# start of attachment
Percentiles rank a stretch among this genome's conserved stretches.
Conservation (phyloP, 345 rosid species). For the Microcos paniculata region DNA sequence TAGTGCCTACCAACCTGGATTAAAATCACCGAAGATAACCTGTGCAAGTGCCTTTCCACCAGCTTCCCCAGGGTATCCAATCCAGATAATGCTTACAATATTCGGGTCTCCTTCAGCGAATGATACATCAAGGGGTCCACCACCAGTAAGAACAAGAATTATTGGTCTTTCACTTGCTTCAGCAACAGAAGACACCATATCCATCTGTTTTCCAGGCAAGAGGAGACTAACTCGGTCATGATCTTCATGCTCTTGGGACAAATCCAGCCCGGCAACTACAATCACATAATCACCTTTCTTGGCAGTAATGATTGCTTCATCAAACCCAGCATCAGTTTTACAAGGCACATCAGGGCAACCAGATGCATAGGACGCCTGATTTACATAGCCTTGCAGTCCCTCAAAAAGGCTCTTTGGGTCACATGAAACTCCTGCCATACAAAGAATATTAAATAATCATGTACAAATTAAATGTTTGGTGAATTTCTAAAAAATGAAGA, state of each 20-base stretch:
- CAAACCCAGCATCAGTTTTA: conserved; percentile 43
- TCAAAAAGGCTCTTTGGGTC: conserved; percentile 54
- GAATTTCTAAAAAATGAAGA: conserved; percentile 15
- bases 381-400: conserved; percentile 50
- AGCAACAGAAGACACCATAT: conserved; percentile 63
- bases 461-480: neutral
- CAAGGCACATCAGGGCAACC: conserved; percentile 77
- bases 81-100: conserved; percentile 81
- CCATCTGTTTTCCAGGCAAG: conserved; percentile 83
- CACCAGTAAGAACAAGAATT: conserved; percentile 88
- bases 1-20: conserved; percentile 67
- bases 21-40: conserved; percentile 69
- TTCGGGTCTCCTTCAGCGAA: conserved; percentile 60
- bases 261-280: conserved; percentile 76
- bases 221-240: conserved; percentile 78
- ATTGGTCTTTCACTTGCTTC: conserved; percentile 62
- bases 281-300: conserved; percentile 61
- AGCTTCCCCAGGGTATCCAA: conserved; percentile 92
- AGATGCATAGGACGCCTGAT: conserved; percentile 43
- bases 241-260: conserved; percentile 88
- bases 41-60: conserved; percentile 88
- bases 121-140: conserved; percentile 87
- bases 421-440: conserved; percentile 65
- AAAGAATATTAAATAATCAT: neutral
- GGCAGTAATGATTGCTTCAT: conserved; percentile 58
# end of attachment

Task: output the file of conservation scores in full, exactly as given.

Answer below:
Percentiles rank a stretch among this genome's conserved stretches.
Conservation (phyloP, 345 rosid species). For the Microcos paniculata region DNA sequence TAGTGCCTACCAACCTGGATTAAAATCACCGAAGATAACCTGTGCAAGTGCCTTTCCACCAGCTTCCCCAGGGTATCCAATCCAGATAATGCTTACAATATTCGGGTCTCCTTCAGCGAATGATACATCAAGGGGTCCACCACCAGTAAGAACAAGAATTATTGGTCTTTCACTTGCTTCAGCAACAGAAGACACCATATCCATCTGTTTTCCAGGCAAGAGGAGACTAACTCGGTCATGATCTTCATGCTCTTGGGACAAATCCAGCCCGGCAACTACAATCACATAATCACCTTTCTTGGCAGTAATGATTGCTTCATCAAACCCAGCATCAGTTTTACAAGGCACATCAGGGCAACCAGATGCATAGGACGCCTGATTTACATAGCCTTGCAGTCCCTCAAAAAGGCTCTTTGGGTCACATGAAACTCCTGCCATACAAAGAATATTAAATAATCATGTACAAATTAAATGTTTGGTGAATTTCTAAAAAATGAAGA, state of each 20-base stretch:
- CAAACCCAGCATCAGTTTTA: conserved; percentile 43
- TCAAAAAGGCTCTTTGGGTC: conserved; percentile 54
- GAATTTCTAAAAAATGAAGA: conserved; percentile 15
- bases 381-400: conserved; percentile 50
- AGCAACAGAAGACACCATAT: conserved; percentile 63
- bases 461-480: neutral
- CAAGGCACATCAGGGCAACC: conserved; percentile 77
- bases 81-100: conserved; percentile 81
- CCATCTGTTTTCCAGGCAAG: conserved; percentile 83
- CACCAGTAAGAACAAGAATT: conserved; percentile 88
- bases 1-20: conserved; percentile 67
- bases 21-40: conserved; percentile 69
- TTCGGGTCTCCTTCAGCGAA: conserved; percentile 60
- bases 261-280: conserved; percentile 76
- bases 221-240: conserved; percentile 78
- ATTGGTCTTTCACTTGCTTC: conserved; percentile 62
- bases 281-300: conserved; percentile 61
- AGCTTCCCCAGGGTATCCAA: conserved; percentile 92
- AGATGCATAGGACGCCTGAT: conserved; percentile 43
- bases 241-260: conserved; percentile 88
- bases 41-60: conserved; percentile 88
- bases 121-140: conserved; percentile 87
- bases 421-440: conserved; percentile 65
- AAAGAATATTAAATAATCAT: neutral
- GGCAGTAATGATTGCTTCAT: conserved; percentile 58